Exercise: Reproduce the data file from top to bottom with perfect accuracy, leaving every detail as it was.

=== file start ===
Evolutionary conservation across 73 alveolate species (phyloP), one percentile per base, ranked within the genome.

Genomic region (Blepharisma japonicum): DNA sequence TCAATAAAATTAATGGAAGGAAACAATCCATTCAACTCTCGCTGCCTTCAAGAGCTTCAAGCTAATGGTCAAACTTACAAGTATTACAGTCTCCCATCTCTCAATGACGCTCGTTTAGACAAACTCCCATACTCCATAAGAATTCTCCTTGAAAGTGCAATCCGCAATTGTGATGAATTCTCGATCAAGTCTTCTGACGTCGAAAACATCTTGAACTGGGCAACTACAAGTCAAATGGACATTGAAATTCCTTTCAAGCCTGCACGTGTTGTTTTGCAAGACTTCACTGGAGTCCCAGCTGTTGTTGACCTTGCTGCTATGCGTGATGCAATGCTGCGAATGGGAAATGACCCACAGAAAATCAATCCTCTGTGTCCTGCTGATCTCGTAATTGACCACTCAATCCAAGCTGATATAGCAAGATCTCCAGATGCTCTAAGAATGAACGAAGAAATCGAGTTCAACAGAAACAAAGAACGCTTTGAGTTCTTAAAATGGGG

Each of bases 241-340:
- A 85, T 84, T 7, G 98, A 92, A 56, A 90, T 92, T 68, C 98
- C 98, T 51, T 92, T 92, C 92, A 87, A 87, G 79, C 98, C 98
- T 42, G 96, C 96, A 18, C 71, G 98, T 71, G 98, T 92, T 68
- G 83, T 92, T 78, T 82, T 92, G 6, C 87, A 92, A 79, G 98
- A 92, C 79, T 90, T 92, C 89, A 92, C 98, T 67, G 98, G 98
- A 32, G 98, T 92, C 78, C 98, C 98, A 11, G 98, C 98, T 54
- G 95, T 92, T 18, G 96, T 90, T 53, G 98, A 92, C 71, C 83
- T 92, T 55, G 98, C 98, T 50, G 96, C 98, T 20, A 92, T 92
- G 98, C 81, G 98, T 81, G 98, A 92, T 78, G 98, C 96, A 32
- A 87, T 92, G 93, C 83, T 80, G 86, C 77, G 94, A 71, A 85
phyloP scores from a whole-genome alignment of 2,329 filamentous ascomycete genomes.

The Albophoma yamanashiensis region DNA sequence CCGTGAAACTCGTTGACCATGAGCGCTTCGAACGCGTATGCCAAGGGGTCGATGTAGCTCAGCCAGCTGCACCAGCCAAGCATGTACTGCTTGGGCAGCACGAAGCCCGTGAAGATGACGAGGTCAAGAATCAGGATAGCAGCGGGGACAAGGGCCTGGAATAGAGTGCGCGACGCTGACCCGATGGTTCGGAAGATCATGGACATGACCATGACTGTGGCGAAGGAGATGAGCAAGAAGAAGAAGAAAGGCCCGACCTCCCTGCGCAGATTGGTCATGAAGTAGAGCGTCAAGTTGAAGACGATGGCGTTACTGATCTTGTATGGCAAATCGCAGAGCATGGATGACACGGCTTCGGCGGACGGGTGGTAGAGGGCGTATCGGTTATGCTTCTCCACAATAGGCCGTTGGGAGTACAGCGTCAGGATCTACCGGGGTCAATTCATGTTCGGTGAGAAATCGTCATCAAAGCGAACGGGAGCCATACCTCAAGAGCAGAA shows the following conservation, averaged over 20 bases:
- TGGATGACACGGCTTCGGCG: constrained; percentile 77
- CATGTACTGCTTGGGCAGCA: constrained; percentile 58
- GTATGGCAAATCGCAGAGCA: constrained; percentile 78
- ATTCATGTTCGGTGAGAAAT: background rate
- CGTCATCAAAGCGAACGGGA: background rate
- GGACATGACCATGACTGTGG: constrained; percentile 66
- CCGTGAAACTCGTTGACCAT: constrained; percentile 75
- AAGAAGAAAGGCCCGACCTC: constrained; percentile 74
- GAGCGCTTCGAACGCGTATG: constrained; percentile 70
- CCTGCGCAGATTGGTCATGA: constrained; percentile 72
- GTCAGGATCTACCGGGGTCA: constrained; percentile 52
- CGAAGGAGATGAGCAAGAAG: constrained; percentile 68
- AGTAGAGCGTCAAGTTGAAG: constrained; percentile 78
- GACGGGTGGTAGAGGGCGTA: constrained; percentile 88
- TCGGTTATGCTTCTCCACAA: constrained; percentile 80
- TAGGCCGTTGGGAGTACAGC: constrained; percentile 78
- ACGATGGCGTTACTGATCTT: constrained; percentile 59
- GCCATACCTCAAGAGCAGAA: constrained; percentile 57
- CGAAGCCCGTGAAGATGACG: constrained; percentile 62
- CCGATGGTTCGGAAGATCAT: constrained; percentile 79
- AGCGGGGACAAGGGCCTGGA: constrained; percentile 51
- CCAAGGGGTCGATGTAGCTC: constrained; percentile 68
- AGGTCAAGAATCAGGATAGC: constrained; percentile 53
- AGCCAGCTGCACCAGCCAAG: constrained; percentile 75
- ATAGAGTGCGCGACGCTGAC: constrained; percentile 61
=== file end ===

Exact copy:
Evolutionary conservation across 73 alveolate species (phyloP), one percentile per base, ranked within the genome.

Genomic region (Blepharisma japonicum): DNA sequence TCAATAAAATTAATGGAAGGAAACAATCCATTCAACTCTCGCTGCCTTCAAGAGCTTCAAGCTAATGGTCAAACTTACAAGTATTACAGTCTCCCATCTCTCAATGACGCTCGTTTAGACAAACTCCCATACTCCATAAGAATTCTCCTTGAAAGTGCAATCCGCAATTGTGATGAATTCTCGATCAAGTCTTCTGACGTCGAAAACATCTTGAACTGGGCAACTACAAGTCAAATGGACATTGAAATTCCTTTCAAGCCTGCACGTGTTGTTTTGCAAGACTTCACTGGAGTCCCAGCTGTTGTTGACCTTGCTGCTATGCGTGATGCAATGCTGCGAATGGGAAATGACCCACAGAAAATCAATCCTCTGTGTCCTGCTGATCTCGTAATTGACCACTCAATCCAAGCTGATATAGCAAGATCTCCAGATGCTCTAAGAATGAACGAAGAAATCGAGTTCAACAGAAACAAAGAACGCTTTGAGTTCTTAAAATGGGG

Each of bases 241-340:
- A 85, T 84, T 7, G 98, A 92, A 56, A 90, T 92, T 68, C 98
- C 98, T 51, T 92, T 92, C 92, A 87, A 87, G 79, C 98, C 98
- T 42, G 96, C 96, A 18, C 71, G 98, T 71, G 98, T 92, T 68
- G 83, T 92, T 78, T 82, T 92, G 6, C 87, A 92, A 79, G 98
- A 92, C 79, T 90, T 92, C 89, A 92, C 98, T 67, G 98, G 98
- A 32, G 98, T 92, C 78, C 98, C 98, A 11, G 98, C 98, T 54
- G 95, T 92, T 18, G 96, T 90, T 53, G 98, A 92, C 71, C 83
- T 92, T 55, G 98, C 98, T 50, G 96, C 98, T 20, A 92, T 92
- G 98, C 81, G 98, T 81, G 98, A 92, T 78, G 98, C 96, A 32
- A 87, T 92, G 93, C 83, T 80, G 86, C 77, G 94, A 71, A 85
phyloP scores from a whole-genome alignment of 2,329 filamentous ascomycete genomes.

The Albophoma yamanashiensis region DNA sequence CCGTGAAACTCGTTGACCATGAGCGCTTCGAACGCGTATGCCAAGGGGTCGATGTAGCTCAGCCAGCTGCACCAGCCAAGCATGTACTGCTTGGGCAGCACGAAGCCCGTGAAGATGACGAGGTCAAGAATCAGGATAGCAGCGGGGACAAGGGCCTGGAATAGAGTGCGCGACGCTGACCCGATGGTTCGGAAGATCATGGACATGACCATGACTGTGGCGAAGGAGATGAGCAAGAAGAAGAAGAAAGGCCCGACCTCCCTGCGCAGATTGGTCATGAAGTAGAGCGTCAAGTTGAAGACGATGGCGTTACTGATCTTGTATGGCAAATCGCAGAGCATGGATGACACGGCTTCGGCGGACGGGTGGTAGAGGGCGTATCGGTTATGCTTCTCCACAATAGGCCGTTGGGAGTACAGCGTCAGGATCTACCGGGGTCAATTCATGTTCGGTGAGAAATCGTCATCAAAGCGAACGGGAGCCATACCTCAAGAGCAGAA shows the following conservation, averaged over 20 bases:
- TGGATGACACGGCTTCGGCG: constrained; percentile 77
- CATGTACTGCTTGGGCAGCA: constrained; percentile 58
- GTATGGCAAATCGCAGAGCA: constrained; percentile 78
- ATTCATGTTCGGTGAGAAAT: background rate
- CGTCATCAAAGCGAACGGGA: background rate
- GGACATGACCATGACTGTGG: constrained; percentile 66
- CCGTGAAACTCGTTGACCAT: constrained; percentile 75
- AAGAAGAAAGGCCCGACCTC: constrained; percentile 74
- GAGCGCTTCGAACGCGTATG: constrained; percentile 70
- CCTGCGCAGATTGGTCATGA: constrained; percentile 72
- GTCAGGATCTACCGGGGTCA: constrained; percentile 52
- CGAAGGAGATGAGCAAGAAG: constrained; percentile 68
- AGTAGAGCGTCAAGTTGAAG: constrained; percentile 78
- GACGGGTGGTAGAGGGCGTA: constrained; percentile 88
- TCGGTTATGCTTCTCCACAA: constrained; percentile 80
- TAGGCCGTTGGGAGTACAGC: constrained; percentile 78
- ACGATGGCGTTACTGATCTT: constrained; percentile 59
- GCCATACCTCAAGAGCAGAA: constrained; percentile 57
- CGAAGCCCGTGAAGATGACG: constrained; percentile 62
- CCGATGGTTCGGAAGATCAT: constrained; percentile 79
- AGCGGGGACAAGGGCCTGGA: constrained; percentile 51
- CCAAGGGGTCGATGTAGCTC: constrained; percentile 68
- AGGTCAAGAATCAGGATAGC: constrained; percentile 53
- AGCCAGCTGCACCAGCCAAG: constrained; percentile 75
- ATAGAGTGCGCGACGCTGAC: constrained; percentile 61